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glue advice please.

stoneaxe

Stainless
Joined
Mar 2, 2010
Location
pacific northwest
We are laminating a bunch of sapele staves 1/2" x 3" x 8' into 1 1/2" thick stiles.

I have been using titebond 1 with good success, but the short open time means a lot of hustle when gluing three or four assembles at a time.
The titebond 3 says it has a longer open time, but also a longer clamp time- plus it is new to me, and often new products do not live up to the hype.

any advice?
 

richard newman

Titanium
Joined
Jul 28, 2006
Location
rochester, ny
Titebond Extend gives you more assembly time, about twice as long. I use it for laminating banjo rims. If you need a lot more time, you could try a urea formaldehyde glue, like Plastic Resin Glue, but the setting time is much longer, and they usually require 70 degree temp room. I have no experience with TB3.

Most people are not aware that some time ago Franklin changed the names of their retail line of Titebond glues, they are not the same as the industrial products in 5 and 55 gal drums. I spoke to one of their chemists to clear this up.

"Original TB" is actually Hi-Tack Assembly glue, a high solids, fast setting glue, with good gap filling properties.
"TB Extend" is Regular Titebond
"TB 2 & 3" are Multibond variants, catalyzed PVA glues often used in hot presses.

Not that this matters to anyone who has not used the industrial product, but it was sure interesting to me once I stopped buying 5 gallon pails.
 

stoneaxe

Stainless
Joined
Mar 2, 2010
Location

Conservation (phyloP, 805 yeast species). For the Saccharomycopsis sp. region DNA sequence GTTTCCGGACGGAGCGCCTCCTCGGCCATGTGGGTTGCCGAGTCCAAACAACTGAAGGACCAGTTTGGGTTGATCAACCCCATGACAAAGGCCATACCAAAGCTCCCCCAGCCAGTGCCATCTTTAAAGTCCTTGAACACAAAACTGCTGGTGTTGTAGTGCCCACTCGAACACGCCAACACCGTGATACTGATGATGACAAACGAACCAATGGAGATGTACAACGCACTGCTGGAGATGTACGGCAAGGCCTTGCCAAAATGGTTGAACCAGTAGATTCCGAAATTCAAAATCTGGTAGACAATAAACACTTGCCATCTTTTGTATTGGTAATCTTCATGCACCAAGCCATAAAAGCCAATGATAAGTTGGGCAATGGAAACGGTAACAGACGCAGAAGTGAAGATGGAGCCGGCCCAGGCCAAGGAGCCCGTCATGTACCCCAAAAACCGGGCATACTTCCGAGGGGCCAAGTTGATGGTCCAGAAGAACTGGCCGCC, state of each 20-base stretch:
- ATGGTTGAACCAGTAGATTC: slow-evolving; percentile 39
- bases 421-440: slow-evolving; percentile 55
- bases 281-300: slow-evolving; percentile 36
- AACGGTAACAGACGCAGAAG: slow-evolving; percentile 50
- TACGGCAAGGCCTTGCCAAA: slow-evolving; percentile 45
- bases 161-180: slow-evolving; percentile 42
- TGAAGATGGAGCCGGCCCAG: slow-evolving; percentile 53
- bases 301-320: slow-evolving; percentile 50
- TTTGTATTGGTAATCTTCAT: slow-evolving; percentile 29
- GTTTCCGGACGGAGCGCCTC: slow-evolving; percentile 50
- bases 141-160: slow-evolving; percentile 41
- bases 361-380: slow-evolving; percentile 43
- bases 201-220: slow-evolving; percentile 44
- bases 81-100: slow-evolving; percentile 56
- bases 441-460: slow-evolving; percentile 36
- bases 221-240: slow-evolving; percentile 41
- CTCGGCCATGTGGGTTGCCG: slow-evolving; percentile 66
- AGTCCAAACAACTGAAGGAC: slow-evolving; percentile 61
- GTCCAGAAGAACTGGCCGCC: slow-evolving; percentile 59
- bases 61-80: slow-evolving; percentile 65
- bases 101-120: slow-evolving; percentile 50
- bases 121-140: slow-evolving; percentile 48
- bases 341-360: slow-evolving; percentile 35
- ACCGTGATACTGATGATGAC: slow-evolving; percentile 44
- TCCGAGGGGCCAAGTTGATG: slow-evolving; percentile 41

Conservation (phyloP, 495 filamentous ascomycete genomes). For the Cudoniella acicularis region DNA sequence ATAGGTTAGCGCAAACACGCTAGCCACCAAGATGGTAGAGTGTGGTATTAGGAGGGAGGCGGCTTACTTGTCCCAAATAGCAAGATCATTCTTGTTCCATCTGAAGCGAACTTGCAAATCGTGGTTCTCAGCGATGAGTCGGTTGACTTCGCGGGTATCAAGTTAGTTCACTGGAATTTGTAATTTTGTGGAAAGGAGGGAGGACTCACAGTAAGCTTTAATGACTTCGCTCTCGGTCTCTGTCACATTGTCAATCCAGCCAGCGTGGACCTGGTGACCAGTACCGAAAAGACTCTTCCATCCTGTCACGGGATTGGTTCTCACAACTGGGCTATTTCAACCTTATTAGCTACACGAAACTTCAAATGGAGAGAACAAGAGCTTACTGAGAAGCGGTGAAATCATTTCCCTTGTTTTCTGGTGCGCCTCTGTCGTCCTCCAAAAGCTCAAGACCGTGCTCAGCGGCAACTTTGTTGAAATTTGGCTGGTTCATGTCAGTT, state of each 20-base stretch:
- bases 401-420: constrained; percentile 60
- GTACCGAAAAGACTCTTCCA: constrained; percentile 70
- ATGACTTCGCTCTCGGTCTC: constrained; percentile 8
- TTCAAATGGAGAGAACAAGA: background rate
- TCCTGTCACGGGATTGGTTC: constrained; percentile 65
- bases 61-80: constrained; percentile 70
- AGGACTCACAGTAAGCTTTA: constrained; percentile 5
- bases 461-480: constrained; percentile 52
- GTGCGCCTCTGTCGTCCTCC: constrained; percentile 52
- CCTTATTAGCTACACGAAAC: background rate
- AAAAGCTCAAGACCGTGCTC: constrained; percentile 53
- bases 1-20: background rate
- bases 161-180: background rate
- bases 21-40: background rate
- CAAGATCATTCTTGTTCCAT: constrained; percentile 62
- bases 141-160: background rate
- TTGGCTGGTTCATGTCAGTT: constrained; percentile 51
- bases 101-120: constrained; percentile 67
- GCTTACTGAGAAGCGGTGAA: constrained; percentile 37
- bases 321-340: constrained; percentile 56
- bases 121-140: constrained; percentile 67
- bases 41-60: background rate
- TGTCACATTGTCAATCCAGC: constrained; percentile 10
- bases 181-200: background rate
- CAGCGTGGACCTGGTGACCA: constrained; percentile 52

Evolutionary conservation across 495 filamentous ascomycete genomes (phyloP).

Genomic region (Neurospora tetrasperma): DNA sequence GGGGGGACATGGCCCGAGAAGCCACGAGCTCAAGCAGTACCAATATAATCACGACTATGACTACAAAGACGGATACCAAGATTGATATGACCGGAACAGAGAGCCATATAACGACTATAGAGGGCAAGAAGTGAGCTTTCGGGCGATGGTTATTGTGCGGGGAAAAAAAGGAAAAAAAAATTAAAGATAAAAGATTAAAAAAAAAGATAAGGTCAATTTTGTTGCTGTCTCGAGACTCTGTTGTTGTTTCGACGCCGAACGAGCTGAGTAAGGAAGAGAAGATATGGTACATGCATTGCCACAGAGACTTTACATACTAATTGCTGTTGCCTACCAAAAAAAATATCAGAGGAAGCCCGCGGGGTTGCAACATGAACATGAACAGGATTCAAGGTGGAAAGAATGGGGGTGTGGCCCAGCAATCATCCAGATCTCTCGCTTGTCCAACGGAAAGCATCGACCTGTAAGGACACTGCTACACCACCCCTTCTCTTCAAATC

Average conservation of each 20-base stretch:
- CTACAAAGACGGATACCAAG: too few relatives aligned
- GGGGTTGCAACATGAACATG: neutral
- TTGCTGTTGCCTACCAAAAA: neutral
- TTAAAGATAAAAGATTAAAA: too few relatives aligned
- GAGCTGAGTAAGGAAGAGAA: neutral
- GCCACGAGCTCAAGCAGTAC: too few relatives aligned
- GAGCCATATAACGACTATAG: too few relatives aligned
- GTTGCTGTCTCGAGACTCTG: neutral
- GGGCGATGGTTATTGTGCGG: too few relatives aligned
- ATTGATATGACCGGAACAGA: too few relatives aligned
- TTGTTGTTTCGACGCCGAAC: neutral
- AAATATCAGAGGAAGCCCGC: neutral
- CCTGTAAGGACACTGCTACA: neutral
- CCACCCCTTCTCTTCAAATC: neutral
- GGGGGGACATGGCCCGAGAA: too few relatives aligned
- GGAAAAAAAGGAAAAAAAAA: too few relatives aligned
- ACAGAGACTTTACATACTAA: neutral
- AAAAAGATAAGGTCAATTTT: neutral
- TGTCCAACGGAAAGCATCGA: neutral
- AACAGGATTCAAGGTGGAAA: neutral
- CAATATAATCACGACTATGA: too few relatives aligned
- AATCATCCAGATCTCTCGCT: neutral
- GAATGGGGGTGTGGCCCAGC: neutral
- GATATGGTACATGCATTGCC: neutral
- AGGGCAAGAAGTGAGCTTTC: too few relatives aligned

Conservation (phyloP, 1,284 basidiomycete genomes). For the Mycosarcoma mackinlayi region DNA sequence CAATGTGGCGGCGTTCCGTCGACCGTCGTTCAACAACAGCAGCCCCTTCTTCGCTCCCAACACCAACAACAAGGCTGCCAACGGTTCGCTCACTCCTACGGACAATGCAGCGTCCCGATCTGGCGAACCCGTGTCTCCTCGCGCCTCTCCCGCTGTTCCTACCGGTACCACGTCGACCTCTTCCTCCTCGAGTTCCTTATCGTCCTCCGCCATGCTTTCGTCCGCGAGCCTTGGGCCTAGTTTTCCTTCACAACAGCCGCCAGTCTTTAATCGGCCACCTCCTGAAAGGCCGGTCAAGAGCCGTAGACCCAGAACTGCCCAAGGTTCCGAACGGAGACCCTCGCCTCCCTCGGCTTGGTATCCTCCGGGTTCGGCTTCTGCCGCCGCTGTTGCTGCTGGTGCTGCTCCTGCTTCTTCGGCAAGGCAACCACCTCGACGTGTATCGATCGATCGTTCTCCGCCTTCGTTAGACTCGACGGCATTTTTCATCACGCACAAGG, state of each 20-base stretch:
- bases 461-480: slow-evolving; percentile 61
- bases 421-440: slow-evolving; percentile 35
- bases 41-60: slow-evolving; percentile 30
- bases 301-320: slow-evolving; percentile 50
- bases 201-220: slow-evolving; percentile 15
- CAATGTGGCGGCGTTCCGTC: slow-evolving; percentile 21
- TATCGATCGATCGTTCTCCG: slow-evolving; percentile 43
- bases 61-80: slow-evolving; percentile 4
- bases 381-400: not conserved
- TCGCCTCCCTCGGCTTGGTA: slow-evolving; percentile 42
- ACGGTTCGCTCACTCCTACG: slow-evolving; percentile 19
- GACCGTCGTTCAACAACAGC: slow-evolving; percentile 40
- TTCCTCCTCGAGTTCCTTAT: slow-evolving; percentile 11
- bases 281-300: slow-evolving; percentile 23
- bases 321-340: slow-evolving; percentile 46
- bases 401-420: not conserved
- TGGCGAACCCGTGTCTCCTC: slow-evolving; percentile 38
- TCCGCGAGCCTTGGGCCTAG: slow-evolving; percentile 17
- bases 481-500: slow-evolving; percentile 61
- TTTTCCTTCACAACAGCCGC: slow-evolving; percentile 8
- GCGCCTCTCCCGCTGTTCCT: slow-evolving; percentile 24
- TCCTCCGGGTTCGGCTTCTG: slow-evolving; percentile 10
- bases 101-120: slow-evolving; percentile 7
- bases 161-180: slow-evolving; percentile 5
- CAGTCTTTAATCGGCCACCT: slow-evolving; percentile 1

pacific northwest
Titebond Extend gives you more assembly time, about twice as long. I use it for laminating banjo rims. If you need a lot more time, you could try a urea formaldehyde glue, like Plastic Resin Glue, but the setting time is much longer, and they usually require 70 degree temp room. I have no experience with TB3.

Most people are not aware that some time ago Franklin changed the names of their retail line of Titebond glues, they are not the same as the industrial products in 5 and 55 gal drums. I spoke to one of their chemists to clear this up.

"Original TB" is actually Hi-Tack Assembly glue, a high solids, fast setting glue, with good gap filling properties.
"TB Extend" is Regular Titebond
"TB 2 & 3" are Multibond variants, catalyzed PVA glues often used in hot presses.

Not that this matters to anyone who has not used the industrial product, but it was sure interesting to me once I stopped buying 5 gallon pails.

Sounds like the "extend" is what I need. Now to source it.
 
I've preferred "Extend" for some 40 years, but don't think it is as "extended" as it was originally/late 70's - early 80's?. Seems to have changed about 20 - 25 years ago. Or maybe i got slower. :)

I researched Extend in the early 80's, at that time it was the strongest of all the formulations, as well. But they did not make type 3 then. I have used type 3 off and on only since a few years ago. Not a bad glue. But i use a lot of rollers, brushes, and the dosicols for bisuits and dowels, and don't want a glue that is harder to clean than Extend or starts to behave differently in the roller pan over a long day. I do think it would be a good product for your app, so long as you get comfortable with it on some test runs. I'd never use it for "waterproof" or even routine water exposure app (exterior work). I use WEST epoxy for those, and any time a very long assembly period is necessary.

How are you clamping the the lay-ups?
Firehose press is almost ideal for stacks of long thin stuff, & sure is a wrist-saver when you get older.

smt
 

CalG

Diamond
Joined
Dec 30, 2008
Location
Vt USA
We are laminating a bunch of sapele staves 1/2" x 3" x 8' into 1 1/2" thick stiles.

I have been using titebond 1 with good success, but the short open time means a lot of hustle when gluing three or four assembles at a time.
The titebond 3 says it has a longer open time, but also a longer clamp time- plus it is new to me, and often new products do not live up to the hype.

any advice?

Are you using a brush or roller to apply the glue? A bit of set up while open can make the clamping less slippery, but I'm not in your shoes to make a call on what is working.